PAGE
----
How many miles to Mordor, again?

My friend Damien recently shared his thoughts on using wordcount to measure writing progress. It's a useful thing to think about, especially if you are just starting out as a writer, and aren't sure how to measure your progress by anything other than the number of words you have written that day. Obviously, wordcount is a way to measure progress, and an important one. If you are trying to write a novel, you had better know what the standard contract length is for the genre you're working in, because you don't have a salable novel until you've hit that point, and you don't have a salable novel if you are too far over it.

(When I first decided I was going to write a novel, I looked to the awards guidelines to see how long a novel was. 40K words or more is officially a novel for those purposes. I'm very glad I learned before I started writing that if I wanted to sell something, it needed 60K more words to be novel-shaped.)

I don't use wordcount as a measure of progress. The biggest reason why is that I handwrite. So while I have a general idea of how many words are on each notebook page, I don't know for sure until I move the words from notebook to computer. But another reason is that, for me, wordcount is a bad way to measure progress.

I've always had a difficult relationship to wordcount. I am naturally a very concise writer. Brevity being the soul of wit and all, my papers in high school and college always came in at the short end of the requirement. Even when I loved the topic, and thought I had a lot to say on it, I'd be on the 7 page end of the 7-10 page spread. I am in a profession where short fiction gets sold by the word, and so wordcount matters. The longest story I've sold so far is 1900 words. In fact, if you add up all the words in all four of the stories I've sold so far, the amount is still under the word limit to be considered one short story in any of the major genre awards (short story being a work of 7500 or fewer words). At some point, I would really like to sell a short story that would be long enough to use in a Clarion application portfolio (I'm still not sure how I managed to write two that were the year I applied.)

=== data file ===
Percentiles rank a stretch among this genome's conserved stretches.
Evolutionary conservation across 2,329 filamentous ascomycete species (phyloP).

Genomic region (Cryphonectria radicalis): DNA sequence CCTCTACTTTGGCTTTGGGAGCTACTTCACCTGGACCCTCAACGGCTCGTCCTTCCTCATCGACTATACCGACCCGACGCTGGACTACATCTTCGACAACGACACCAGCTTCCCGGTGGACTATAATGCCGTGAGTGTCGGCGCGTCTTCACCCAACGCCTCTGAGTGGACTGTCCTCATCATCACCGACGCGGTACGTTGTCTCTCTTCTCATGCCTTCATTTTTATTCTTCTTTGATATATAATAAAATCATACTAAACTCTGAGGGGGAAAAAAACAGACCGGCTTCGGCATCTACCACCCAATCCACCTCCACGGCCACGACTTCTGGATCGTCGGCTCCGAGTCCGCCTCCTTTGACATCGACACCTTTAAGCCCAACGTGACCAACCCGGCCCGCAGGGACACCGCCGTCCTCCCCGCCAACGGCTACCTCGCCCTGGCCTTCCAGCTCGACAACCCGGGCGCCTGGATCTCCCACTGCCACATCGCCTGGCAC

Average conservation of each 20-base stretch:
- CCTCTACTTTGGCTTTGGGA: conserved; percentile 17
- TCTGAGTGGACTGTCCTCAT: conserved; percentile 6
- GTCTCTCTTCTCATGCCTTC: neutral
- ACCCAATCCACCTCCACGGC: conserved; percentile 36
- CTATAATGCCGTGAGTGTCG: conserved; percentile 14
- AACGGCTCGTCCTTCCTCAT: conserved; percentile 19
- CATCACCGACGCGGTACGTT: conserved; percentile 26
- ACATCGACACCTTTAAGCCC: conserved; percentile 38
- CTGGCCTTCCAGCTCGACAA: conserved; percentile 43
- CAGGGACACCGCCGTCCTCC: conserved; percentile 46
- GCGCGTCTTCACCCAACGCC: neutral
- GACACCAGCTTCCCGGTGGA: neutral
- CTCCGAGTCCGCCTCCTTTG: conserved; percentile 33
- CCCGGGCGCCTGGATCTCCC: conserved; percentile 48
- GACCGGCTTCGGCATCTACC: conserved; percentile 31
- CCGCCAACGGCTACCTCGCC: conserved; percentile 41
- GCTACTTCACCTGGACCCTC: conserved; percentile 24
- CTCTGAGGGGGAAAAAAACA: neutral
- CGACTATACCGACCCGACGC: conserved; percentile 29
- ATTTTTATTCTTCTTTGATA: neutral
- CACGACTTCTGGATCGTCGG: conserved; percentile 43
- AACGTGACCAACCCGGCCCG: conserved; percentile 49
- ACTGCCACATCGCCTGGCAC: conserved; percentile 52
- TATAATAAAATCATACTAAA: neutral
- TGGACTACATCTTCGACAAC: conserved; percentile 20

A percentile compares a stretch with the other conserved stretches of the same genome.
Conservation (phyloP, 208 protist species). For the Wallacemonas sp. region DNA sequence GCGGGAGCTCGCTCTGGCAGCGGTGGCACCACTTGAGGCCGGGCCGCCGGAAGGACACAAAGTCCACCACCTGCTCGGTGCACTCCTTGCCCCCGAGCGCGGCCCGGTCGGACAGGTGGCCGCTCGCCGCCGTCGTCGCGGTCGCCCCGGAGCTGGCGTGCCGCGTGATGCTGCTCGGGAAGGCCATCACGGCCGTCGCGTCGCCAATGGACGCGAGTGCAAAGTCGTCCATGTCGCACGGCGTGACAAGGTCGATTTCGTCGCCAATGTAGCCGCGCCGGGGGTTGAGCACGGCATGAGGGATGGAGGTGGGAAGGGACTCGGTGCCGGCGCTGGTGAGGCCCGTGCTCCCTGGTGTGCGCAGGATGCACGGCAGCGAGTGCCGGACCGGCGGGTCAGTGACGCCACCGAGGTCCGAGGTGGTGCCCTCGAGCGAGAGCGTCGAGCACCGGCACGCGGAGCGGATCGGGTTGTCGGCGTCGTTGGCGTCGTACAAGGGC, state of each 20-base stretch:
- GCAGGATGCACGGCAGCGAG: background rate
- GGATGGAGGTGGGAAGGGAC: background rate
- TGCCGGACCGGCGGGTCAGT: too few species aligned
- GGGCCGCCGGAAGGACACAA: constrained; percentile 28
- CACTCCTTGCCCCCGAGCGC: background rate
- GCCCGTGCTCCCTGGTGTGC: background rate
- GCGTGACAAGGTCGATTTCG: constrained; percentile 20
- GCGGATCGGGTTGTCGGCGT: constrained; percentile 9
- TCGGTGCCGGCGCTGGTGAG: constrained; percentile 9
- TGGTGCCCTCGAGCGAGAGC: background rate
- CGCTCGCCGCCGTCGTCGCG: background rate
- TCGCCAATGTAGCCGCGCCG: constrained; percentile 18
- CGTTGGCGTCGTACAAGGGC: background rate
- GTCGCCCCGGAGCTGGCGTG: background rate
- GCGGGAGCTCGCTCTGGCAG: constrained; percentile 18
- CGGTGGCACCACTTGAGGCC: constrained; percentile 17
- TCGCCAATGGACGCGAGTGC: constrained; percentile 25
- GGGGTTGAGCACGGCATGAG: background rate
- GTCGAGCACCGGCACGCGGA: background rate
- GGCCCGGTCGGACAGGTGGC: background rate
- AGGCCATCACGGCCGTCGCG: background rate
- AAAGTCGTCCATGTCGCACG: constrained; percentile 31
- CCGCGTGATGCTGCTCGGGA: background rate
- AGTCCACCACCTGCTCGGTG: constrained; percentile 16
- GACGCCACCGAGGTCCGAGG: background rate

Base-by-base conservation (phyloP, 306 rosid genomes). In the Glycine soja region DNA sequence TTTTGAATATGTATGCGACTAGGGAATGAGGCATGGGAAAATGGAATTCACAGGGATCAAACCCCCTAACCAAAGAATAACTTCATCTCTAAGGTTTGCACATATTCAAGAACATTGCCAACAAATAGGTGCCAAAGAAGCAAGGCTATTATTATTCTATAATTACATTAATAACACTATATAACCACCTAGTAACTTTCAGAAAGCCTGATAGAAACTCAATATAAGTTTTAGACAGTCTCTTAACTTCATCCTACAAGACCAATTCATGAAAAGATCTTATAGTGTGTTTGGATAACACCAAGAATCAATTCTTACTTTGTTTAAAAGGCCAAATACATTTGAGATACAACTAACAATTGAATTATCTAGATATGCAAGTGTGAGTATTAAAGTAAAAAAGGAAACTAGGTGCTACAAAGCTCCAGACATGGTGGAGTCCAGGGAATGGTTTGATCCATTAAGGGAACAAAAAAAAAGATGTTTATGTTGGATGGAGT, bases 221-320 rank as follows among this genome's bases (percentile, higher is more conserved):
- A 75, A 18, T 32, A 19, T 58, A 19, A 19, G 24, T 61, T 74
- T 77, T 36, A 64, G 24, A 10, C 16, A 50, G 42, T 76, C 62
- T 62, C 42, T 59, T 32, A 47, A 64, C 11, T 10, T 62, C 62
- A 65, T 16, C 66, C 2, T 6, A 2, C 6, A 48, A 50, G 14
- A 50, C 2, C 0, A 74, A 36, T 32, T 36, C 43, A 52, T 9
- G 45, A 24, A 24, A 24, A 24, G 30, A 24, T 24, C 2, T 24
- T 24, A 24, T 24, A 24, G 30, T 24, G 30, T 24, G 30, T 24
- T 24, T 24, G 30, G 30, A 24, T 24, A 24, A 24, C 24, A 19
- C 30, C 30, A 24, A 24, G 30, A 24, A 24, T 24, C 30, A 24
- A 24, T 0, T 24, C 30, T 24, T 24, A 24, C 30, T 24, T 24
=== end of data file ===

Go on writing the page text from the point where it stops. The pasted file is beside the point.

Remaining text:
But along with my conciseness comes one of the biggest flaws I am aware of in my own writing - I leave too much in my head in first drafts. My polished drafts are never about trimming the excess, but about adding all of the things I didn't put on the page the first time, and so they are generally 20% longer than my draft zeros are. So I tend to measure my progress by "have I solved the current problem?" This means I tend to write short stories in one sitting, and longer projects by scene.

Which is all, I suppose, a rather long-winded (shockingly enough) way of saying, like anything else in writing, figure out a way of measuring your progress that works best for you. Do whatever helps you finish things on the schedule you want them finished by, whether that's counting words, or counting scenes, or not counting anything. 

Write until you get to the end. Then stop.